Steve Huffman CEO, Reddit, delivers remarks on 'Redesigning Reddit' during the third day of Web Summit in Altice Arena on November 08, 2017 in Lisbon, Portugal. Photo: Horacio Villalobos - Corbis/Getty Images

Though it's largely remained outside the spotlight on this topic, Reddit said on Monday that Russian propaganda related to the last presidential election was shared by at least "thousands" of U.S. users.

"[F]rom everything we can tell, these users are mostly American, and appear to be unwittingly promoting Russian propaganda ... I believe the biggest risk we face as Americans is our own ability to discern reality from nonsense, and this is a burden we all bear. I wish there was a solution as simple as banning all propaganda, but it’s not that easy."
— CEO Steve Huffman in a Reddit post.

Why it matters: Congressional investigators are seeing more information from Reddit as part of their probe into Russian meddling in the 2016 election, the Washington Post reports.

More:

  • Huffman says all ads from Russia are blocked and that most of the few submitted before or after the election were for spam or initial coin offerings.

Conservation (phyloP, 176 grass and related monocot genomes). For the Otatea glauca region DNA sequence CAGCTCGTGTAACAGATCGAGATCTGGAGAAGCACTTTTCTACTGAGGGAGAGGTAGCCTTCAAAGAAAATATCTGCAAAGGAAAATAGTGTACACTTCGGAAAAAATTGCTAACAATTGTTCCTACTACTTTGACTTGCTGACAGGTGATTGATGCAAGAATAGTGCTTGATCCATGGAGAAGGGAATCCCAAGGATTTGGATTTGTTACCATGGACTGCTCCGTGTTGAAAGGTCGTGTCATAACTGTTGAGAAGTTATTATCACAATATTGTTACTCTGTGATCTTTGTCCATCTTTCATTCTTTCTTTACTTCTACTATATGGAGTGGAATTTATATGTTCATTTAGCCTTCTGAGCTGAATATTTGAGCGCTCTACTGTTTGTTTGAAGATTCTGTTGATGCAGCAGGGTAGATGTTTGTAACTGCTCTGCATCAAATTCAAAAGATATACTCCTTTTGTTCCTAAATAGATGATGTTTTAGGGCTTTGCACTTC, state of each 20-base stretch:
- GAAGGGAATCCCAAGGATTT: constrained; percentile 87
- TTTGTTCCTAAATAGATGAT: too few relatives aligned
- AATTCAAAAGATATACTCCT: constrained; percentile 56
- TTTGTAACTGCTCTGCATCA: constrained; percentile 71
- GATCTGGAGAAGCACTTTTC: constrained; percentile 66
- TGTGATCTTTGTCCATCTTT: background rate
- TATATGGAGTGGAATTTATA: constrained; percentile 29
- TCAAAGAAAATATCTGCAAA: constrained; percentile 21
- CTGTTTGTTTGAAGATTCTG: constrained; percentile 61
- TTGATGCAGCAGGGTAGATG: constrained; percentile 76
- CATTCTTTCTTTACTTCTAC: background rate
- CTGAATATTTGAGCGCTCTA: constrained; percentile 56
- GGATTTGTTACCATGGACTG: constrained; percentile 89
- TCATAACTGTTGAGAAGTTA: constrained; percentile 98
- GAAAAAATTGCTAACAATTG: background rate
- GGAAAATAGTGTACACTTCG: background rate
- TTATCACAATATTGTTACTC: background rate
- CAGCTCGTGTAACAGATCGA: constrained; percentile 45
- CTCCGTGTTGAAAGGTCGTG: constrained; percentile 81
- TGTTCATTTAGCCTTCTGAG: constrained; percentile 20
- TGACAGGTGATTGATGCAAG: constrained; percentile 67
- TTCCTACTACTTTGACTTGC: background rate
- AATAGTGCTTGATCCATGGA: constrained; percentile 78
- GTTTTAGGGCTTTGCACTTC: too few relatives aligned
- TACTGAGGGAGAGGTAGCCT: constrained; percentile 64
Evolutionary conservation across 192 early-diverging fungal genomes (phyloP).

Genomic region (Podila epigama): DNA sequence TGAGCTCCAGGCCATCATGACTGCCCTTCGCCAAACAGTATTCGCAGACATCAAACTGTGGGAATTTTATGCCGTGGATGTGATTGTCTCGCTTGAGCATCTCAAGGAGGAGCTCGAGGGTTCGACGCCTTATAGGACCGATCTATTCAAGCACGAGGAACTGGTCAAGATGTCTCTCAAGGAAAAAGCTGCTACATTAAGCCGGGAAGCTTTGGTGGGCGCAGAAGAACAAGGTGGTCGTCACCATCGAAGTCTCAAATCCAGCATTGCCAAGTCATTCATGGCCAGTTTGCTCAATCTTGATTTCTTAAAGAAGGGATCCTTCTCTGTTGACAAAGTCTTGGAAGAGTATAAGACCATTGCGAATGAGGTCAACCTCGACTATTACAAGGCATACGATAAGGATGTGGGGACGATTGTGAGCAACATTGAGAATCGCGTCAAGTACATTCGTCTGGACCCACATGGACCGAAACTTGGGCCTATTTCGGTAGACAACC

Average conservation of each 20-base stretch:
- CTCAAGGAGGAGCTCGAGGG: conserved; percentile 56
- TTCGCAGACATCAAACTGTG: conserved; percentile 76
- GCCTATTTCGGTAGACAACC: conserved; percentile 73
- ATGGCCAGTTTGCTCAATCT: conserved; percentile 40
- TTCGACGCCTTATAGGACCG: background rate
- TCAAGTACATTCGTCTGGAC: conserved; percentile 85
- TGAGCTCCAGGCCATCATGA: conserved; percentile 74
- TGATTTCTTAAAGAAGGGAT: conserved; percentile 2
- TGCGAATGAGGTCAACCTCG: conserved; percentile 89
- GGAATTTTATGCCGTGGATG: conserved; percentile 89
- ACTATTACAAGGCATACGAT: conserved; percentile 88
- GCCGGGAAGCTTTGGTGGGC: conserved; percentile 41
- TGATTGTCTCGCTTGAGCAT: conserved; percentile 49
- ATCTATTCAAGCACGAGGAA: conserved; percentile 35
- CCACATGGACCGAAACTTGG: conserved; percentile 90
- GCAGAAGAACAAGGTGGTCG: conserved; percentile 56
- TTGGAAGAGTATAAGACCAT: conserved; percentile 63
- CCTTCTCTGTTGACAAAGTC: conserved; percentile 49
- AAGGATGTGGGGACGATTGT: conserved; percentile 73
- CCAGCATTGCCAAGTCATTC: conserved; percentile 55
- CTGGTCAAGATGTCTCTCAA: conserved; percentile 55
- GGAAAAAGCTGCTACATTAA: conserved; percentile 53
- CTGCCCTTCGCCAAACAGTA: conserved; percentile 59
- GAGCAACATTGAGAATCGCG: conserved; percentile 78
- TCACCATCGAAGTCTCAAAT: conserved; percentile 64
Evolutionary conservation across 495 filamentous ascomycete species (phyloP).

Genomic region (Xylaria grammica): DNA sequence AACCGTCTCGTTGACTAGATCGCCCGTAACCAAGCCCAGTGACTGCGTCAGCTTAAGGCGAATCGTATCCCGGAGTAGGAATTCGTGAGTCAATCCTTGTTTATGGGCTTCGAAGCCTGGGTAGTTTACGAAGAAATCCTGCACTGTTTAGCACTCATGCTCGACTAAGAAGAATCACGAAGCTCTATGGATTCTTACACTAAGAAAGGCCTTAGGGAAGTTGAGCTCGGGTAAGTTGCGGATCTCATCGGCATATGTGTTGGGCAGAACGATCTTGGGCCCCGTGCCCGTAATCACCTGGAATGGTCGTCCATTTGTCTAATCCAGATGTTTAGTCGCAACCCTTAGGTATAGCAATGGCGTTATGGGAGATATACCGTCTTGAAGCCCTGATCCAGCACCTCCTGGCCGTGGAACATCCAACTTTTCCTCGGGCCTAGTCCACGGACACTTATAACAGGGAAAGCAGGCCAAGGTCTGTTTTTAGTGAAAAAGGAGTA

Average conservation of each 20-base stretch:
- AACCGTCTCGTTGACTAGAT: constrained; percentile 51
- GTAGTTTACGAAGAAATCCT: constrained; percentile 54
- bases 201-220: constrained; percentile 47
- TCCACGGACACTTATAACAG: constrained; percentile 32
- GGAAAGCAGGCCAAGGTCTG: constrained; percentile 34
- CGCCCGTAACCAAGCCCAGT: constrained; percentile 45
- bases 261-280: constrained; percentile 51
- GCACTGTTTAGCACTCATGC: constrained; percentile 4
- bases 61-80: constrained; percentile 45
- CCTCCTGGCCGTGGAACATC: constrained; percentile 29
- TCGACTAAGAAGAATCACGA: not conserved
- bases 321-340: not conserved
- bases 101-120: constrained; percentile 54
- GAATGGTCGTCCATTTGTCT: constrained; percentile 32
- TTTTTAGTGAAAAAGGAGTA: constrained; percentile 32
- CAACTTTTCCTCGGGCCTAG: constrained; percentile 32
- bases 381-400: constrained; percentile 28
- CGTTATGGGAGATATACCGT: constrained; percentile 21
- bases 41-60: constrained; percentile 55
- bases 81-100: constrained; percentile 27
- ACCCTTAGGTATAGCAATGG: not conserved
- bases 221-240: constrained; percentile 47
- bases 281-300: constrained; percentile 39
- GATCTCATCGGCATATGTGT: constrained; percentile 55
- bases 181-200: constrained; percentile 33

• "We have found and removed a few hundred accounts, and of course, every account we find expands our search a little more," writes Huffman. "The vast majority of suspicious accounts we have found in the past months were banned back in 2015–2016 through our enhanced efforts to prevent abuse of the site generally."

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The GOP's monstrous math problem

Illustration: Sarah Grillo/Axios

Republicans, win or lose next week, face a big — and growing — math problem.

The state of play: They're relying almost exclusively on a shrinking demographic (white men), living in shrinking areas (small, rural towns), creating a reliance on people with shrinking incomes (white workers without college degrees) to survive.

Right-wing misinformation machine could gain steam post-election

Illustration: Aïda Amer/Axios

With less than a week until the 2020 election, researchers have expressed concern that the information ecosystem today is ripe for an unprecedented level of exploitation by bad actors, particularly hyper-partisan media and personalities on the right.

Why it matters: The misinformation-powered right-wing media machine that fueled Donald Trump's 2016 victory grew stronger after that win, and it's set to increase its reach as a result of the upcoming election, whether Trump wins or loses.